Whilst making people aware of the consequences of climate change and land fragmentation is important, choosing how to deliver that message is equally important (Image Credit: Backbone Campaign, CC BY 2.0, Image Cropped)
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Contrasting consequences of climate change for migratory geese: Predation, density dependence and carryover effects offset benefits of high-arctic warming (2019) Layton-Matthews et al., Global Change Biology, DOI: 10.1111/gcb.14773
Most of us know that climate change will bring warmer, shorter winters to most parts of the world. For many species in areas like the Arctic, it would be easy to interpret this as a good thing – plants grow earlier, so animals get more food, right? Naturally it’s never that simple. Many herbivorous species have evolved in sync with climate cycles so that their reproduction peaks when food becomes available. If season start dates change, these species may not be able to change their own cycles in time. Additionally, what happens if populations of their predators suddenly boom?
Today’s authors wanted to know what role a warming climate played in the population fluctuations of migratory barnacle geese (Branta leucopsis).
What They Did
The population of barnacle geese studied have their breeding grounds on Svalbard, an island north of mainland Norway that lies deep in the Arctic circle. The geese migrate here from the south (Scotland) every year, hatching around the start of July. Data on bird clutch size and success hatching data was used to determine reproductive success of the geese, whilst mark-recapture data was used to determine their survival chances at different life stages. Data was collected over the last three decades, with over three thousand nests and five thousand individuals monitored in this time.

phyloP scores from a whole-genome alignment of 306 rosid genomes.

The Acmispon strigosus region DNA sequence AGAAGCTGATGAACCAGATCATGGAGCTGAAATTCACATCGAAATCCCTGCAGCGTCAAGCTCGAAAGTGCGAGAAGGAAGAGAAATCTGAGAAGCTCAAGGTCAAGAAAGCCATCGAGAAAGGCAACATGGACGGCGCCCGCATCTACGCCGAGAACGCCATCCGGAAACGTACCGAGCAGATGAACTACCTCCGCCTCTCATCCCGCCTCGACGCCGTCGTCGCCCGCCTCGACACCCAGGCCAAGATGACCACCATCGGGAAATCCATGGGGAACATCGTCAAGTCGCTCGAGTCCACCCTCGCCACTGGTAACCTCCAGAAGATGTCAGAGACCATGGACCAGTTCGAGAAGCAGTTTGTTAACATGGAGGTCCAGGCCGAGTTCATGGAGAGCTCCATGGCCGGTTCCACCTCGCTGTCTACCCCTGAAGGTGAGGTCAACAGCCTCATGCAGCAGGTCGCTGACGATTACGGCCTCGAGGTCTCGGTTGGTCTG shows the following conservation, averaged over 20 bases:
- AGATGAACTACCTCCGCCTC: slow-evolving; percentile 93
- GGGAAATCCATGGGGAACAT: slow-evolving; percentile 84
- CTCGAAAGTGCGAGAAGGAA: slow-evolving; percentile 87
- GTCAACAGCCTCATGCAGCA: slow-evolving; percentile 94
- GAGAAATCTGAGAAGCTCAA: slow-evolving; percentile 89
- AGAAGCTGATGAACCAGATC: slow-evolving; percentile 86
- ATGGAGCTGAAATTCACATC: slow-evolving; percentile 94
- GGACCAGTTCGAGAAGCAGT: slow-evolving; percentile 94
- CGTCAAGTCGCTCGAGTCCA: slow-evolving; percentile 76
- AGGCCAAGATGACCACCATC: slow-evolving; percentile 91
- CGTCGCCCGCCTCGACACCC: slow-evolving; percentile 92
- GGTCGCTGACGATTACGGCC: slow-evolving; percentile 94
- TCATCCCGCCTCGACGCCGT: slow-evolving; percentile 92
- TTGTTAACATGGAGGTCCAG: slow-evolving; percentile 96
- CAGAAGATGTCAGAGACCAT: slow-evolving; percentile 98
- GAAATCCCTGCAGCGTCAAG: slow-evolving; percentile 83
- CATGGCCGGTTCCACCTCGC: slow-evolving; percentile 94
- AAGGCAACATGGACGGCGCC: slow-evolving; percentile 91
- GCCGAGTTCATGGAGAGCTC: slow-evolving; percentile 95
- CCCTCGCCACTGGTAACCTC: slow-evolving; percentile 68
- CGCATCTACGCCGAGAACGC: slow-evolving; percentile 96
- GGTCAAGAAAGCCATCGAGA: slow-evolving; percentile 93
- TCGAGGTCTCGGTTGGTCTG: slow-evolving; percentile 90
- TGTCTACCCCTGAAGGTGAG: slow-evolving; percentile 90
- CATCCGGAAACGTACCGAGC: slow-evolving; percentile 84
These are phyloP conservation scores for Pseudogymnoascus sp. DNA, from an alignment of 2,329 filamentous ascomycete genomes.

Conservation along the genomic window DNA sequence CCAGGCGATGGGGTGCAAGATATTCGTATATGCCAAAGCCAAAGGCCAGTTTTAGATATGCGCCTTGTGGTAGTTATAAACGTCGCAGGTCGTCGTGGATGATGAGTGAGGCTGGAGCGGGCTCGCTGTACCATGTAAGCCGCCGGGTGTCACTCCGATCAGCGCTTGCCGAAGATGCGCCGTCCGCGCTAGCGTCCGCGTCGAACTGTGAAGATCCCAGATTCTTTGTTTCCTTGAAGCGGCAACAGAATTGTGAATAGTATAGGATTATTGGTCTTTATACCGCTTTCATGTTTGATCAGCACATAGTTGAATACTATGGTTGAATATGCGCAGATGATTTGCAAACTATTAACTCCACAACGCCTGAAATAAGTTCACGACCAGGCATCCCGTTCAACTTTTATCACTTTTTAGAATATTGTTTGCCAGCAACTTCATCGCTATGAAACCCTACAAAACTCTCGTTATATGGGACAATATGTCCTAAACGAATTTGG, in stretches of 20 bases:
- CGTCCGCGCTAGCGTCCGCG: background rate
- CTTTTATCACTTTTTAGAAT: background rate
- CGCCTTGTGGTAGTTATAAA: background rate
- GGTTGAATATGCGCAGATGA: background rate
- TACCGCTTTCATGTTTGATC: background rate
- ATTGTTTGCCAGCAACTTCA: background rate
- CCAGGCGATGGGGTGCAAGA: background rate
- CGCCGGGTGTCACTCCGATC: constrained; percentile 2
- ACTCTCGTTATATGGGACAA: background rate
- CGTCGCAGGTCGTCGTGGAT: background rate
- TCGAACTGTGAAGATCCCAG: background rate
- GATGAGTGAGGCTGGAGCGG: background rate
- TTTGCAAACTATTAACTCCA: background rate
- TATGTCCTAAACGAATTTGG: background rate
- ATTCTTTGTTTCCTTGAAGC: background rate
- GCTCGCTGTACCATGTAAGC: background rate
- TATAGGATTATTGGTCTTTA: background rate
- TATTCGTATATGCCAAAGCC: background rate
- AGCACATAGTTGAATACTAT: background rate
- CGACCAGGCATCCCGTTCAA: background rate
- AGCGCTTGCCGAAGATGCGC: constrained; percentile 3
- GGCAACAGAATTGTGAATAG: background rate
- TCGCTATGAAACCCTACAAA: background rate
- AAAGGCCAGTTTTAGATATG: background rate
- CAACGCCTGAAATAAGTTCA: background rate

Survival data was compared to climate data like date of spring onset, average temperature and variation in rainfall, which attempted to capture the likely amount of food the herbivorous geese had access to. Estimates of Arctic fox (Vulpus lagopus) predation at their breeding grounds in Svalbard were also used to see how predator populations affected the geese.
What They Found
Whilst egg production for the geese increased, it was offset by increasing mortality among young geese. This was likely driven by an increase in Arctic fox numbers. Any benefits that increased populations may have had also may have been countered by density-dependent effects during winter in Scotland – when populations increase resources dry up and reproduction rates suffer.
Did You Know: Mark-Capture Data
The survival of every individual in a population is almost always impossible to determine. Ecologists have adapted, and mark-recapture models have become one of the more popular ways to determine the chance of an individual having survived over a time period. It simply involves marking a series of captured individuals of a population, and seeing how many of them were recaptured after a given time. It may sound like a stab in the dark, but modern statistics has made it possible to obtain quite accurate survival data using this technique.
Whilst the researchers did have climate data for the wintering and spring stopover grounds for the geese, the data which came from Svalbard was much more detailed. whilst the results here are quite in-depth, it still remains that there’s a large chunk of very relevant data missing. Getting similar data from spring and winter grounds would naturally make the results more informative, but it would also take an enormous amount of time and resources.
More resources doesn’t just mean more geese. Areas like Svalbard have fairly simple food webs, with relatively few predator and prey species. But the interactions between these species can still be complex. More reindeer carcasses (another result of climate change, read more about it here) mean more foxes, which means more predation on geese. Less ice also means more polar bears getting stranded on Svalbard, many of which have started preying on goose eggs.
Results like these give much needed insight into how food webs will morph as temperatures increase. If we can develop models for simple ecosystems that are being affected more strongly than others now, it means we can create complex models when climate change starts hitting other regions harder.
Image Credit: Thomas Haaland, CC BY-SA 2.0